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Daniel J. Cecil, Kevin R. Quinlan, and Douglas M. Mach

Abstract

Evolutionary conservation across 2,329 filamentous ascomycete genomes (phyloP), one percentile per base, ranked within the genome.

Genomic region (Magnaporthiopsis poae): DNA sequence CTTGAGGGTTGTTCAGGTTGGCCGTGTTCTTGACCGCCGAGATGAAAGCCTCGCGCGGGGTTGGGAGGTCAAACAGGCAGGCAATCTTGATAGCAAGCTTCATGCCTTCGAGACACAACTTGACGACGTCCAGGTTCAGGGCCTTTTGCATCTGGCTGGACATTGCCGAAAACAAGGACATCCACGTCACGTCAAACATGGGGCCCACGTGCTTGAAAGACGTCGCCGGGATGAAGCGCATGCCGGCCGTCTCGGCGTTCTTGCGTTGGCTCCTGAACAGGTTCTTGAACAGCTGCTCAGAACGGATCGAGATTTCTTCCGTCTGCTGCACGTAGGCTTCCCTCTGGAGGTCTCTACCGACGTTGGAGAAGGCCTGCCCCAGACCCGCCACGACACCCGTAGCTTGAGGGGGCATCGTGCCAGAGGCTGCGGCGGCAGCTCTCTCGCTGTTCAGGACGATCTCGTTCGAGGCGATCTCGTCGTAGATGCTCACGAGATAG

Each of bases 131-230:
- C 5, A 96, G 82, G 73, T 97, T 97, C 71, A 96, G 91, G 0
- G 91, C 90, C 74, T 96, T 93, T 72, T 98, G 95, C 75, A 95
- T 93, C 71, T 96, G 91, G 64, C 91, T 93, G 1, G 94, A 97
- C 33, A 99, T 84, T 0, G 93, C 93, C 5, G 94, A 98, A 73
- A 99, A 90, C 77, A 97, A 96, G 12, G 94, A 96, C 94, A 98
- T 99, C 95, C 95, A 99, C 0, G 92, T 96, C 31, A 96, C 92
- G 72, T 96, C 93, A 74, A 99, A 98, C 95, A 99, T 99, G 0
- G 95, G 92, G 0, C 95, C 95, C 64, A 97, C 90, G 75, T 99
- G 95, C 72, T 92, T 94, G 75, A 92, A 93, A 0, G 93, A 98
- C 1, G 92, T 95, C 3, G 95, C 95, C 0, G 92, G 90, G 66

On 17 July, intense convection in the eyewall of Hurricane Emily (2005) was observed by the high-altitude (∼20 km) NASA ER-2 aircraft. Analysis of this convection is undertaken using downward-looking radar, passive microwave radiometer, electric field mills, and Geostationary Operational Environmental Satellite-11 (GOES-11) rapid-scan infrared imagery. Radar data show convection reaching more than 17 km, with reflectivity more than 40 dBZ and estimated updraft speeds greater than 20 m s−1 at ∼14-km altitude. All of the passive microwave frequencies (10, 19, 37, and 85 GHz) experienced scattering by large ice particles. Large electric fields with dozens of lightning flashes were recorded. Because of safety concerns arising from difficulties with the first two transects, the flight plan was modified to avoid passing above the eyewall again. These observations occurred 8–10 h after Emily’s peak 929-hPa intensity, with central pressures from reconnaissance aircraft having risen to 943 hPa immediately before the flight and 946 hPa immediately afterward (no such measurements available during the flight). Rapid-scan infrared imagery reveals that a period of episodic bursts of strong, deep convection was beginning just as the ER-2 arrived. The first leg across the eye coincided with a rapidly growing new cell along the flight track in the western eyewall. This strong convection may have been characteristic of Emily for the ∼24 h leading up to landfall in the Yucatan, but it does not appear to be a continuation of convective trends from the previous rapid intensification or peak intensity periods.

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